Community activists are calling for a Deep River man to be charged with a hate crime after he was accused of pushing a child off his bike last week.
Connecticut State Police arrested 48-year-old Jameson Chapman and charged him with breach of peace, risk of injury to a child and third degree assault.
Officers arrested him after a woman shared video evidence with police showing Chapman yelling and cursing at her 11-year-old son, eventually pushing the child's bike and leaving him on the ground.
"We have to stay diligent and awake," said Desiree Dominique, the child's mother.
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Dominique joined community activists in Deep River on Wednesday, calling for the state to also charge Chapman with a hate crime for the incident.
"Why did he have to single out this one, biracial Black individual?" asked Rev. Dr. Boise Kimber, president of the Connecticut State Missionary Baptist Convention. "There needs to be some real justice done."
The State's Attorneys Office is reviewing the case to determine if there should be any additional charges, including a hate crime charge.
Legal experts we spoke with said that hate crimes can be difficult to prove.
"It must be proven that the perpetrator, who becomes the defendant, was motivated by hate. That is a lot harder than it sounds," explained Judge Douglas Lavine, who is not connected to the incident in Deep River and did not discuss any individual case with NBC Connecticut.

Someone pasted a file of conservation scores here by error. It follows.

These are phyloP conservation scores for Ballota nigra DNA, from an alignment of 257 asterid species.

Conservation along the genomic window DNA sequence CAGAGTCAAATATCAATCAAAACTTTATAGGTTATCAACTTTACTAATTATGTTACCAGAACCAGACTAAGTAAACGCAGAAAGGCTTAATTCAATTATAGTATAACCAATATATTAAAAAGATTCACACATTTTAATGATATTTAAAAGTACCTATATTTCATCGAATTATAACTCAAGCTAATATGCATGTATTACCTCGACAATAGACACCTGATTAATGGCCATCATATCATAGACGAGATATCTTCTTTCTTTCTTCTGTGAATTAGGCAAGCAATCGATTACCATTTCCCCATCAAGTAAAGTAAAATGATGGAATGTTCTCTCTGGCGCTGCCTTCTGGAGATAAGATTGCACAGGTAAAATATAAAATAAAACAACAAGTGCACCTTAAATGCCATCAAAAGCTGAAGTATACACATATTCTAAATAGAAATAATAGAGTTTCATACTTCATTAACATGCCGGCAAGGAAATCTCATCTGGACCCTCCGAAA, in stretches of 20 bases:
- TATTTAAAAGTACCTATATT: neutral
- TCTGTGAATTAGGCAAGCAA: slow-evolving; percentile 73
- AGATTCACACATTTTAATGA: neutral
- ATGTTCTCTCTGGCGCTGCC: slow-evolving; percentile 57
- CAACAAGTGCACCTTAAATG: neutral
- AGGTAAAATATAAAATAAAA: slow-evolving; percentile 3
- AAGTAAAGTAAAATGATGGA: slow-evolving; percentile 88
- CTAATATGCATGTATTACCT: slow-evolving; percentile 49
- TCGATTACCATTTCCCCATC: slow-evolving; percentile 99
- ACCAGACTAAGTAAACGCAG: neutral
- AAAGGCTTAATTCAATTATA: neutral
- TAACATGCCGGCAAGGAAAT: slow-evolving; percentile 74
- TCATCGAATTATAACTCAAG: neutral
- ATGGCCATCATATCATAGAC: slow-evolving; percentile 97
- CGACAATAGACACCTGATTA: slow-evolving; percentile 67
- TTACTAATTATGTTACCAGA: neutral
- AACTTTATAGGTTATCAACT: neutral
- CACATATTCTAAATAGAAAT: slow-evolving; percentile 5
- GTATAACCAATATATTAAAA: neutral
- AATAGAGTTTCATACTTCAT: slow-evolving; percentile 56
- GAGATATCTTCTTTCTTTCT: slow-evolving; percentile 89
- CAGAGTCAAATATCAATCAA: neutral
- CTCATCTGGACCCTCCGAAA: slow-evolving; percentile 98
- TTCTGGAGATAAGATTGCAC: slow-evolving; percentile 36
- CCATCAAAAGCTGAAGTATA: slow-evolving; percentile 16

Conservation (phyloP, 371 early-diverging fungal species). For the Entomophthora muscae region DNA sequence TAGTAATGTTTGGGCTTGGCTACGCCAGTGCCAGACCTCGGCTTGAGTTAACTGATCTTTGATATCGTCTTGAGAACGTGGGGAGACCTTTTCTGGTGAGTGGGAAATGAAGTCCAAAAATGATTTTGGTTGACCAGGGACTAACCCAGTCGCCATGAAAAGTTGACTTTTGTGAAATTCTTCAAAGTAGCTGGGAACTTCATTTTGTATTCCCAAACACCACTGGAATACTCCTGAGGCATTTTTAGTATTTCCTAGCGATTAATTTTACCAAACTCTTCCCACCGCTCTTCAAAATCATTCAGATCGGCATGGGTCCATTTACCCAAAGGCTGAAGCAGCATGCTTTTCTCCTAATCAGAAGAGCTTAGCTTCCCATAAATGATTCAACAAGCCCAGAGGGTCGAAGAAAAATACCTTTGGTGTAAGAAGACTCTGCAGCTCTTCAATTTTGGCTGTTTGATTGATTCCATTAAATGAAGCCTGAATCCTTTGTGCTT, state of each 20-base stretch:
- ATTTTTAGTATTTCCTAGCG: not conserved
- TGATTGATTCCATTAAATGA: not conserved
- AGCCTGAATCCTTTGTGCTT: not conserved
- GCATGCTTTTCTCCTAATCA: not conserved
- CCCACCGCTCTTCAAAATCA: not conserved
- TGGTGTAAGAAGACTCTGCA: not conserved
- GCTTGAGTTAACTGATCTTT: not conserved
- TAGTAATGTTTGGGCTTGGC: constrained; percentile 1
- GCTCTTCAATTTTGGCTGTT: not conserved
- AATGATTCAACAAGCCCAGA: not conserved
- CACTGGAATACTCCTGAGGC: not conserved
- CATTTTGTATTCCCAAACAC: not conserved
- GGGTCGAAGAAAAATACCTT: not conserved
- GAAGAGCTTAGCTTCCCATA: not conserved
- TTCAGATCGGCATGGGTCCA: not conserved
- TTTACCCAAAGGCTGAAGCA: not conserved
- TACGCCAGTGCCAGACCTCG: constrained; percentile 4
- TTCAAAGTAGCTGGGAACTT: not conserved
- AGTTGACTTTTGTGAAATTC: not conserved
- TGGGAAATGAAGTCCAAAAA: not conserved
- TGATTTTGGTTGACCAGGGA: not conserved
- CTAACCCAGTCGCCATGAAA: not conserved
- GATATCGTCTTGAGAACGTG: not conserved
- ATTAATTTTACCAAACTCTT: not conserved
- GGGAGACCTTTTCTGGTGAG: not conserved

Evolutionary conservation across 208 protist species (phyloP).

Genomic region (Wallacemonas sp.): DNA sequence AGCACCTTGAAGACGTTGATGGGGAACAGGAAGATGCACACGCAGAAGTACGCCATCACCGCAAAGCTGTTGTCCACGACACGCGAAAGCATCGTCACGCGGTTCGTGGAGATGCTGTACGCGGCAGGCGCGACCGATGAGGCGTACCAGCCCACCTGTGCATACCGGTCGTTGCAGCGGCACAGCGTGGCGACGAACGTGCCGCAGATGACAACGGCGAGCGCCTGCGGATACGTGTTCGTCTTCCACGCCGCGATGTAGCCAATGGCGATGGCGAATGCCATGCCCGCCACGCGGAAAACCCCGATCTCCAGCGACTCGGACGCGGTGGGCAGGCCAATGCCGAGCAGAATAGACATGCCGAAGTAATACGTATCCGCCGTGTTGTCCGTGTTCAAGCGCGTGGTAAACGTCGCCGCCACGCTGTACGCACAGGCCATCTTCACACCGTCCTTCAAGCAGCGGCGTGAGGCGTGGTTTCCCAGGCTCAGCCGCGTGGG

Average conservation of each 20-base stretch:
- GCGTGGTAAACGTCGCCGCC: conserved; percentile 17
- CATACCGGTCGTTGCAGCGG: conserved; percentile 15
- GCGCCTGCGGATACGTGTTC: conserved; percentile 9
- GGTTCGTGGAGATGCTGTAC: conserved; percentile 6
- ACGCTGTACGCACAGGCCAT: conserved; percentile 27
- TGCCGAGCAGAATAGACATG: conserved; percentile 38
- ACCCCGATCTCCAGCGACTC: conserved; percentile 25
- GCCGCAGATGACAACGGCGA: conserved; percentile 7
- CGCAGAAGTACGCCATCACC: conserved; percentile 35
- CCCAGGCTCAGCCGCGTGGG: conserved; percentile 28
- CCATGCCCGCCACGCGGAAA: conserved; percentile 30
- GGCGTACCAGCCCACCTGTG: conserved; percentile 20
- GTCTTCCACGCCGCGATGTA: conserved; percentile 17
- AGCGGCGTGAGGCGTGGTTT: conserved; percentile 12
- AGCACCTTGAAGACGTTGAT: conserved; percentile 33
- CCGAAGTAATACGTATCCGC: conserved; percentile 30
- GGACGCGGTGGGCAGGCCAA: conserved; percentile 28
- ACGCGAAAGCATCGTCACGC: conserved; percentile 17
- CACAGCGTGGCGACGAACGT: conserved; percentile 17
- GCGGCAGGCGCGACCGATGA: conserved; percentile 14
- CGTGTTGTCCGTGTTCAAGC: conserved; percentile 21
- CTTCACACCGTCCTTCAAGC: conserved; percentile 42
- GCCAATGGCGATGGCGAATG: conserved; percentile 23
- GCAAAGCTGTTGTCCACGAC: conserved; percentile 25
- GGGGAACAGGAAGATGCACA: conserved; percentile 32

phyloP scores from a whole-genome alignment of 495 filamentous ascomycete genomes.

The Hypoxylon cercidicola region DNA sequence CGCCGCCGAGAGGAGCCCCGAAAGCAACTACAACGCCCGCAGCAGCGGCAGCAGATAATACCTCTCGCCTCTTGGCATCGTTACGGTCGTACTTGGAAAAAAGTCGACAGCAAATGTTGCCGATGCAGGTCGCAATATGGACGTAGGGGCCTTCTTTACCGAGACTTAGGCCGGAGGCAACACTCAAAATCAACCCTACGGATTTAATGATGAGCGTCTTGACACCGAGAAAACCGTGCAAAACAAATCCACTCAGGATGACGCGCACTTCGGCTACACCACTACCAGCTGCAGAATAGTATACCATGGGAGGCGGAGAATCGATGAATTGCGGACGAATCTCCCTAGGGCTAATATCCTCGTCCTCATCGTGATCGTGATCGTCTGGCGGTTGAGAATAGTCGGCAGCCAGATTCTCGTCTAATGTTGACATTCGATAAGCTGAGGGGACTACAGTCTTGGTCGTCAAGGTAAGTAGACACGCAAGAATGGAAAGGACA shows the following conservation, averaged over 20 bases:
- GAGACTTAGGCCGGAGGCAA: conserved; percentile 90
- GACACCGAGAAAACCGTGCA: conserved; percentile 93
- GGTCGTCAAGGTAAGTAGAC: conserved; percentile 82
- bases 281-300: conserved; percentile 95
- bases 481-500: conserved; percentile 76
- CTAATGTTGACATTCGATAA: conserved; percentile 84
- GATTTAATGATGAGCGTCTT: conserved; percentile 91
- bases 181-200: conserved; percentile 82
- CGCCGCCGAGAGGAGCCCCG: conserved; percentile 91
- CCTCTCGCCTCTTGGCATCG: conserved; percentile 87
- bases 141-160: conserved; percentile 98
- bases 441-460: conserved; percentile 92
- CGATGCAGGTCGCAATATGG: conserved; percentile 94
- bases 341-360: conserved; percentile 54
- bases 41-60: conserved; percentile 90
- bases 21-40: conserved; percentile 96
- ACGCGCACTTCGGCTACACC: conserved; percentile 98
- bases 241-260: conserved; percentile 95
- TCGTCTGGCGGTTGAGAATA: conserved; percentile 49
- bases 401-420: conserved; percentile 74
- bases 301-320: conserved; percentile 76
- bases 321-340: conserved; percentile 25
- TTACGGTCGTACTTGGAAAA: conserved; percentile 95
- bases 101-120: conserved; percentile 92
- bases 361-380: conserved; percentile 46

Hate Crimes in Connecticut
Judge Douglas Lavine co-chairs the new Connecticut Hate Crimes Advisory Council. The council is tasked with presenting recommendations to state lawmakers by Oct. 1, 2022.
"Recommendations on how we can improve the investigation, prosecution, sentencing and overall response to hate crimes in our state," Lavine said.
According to the FBI, there were 102 hate crimes reported in Connecticut in 2020. Of those, 65 were motivated by a bias against someone's race or ethnicity.
"The experts that we've talked to, the FBI, the state police, all believe that this is something that can only, and will probably only, be a bigger problem over time," Lavine said.
Anticipating that, Lavine said the council is working to make sure that the state is prepared to deal with the potentially growing problem.
The Department of Emergency Services and Public Protection has also increased hate crime resources. Recently signed legislation requires state police to operate a Hate Crimes Investigative Unit.
The incident in Deep River has not been classified as a hate crime. Activists and family members are hoping that will change. The child's mom said she believes it should be a "no-brainer."
NBC Connecticut was not able to contact Chapman for comment. He was released from custody and is scheduled to appear in court later this month.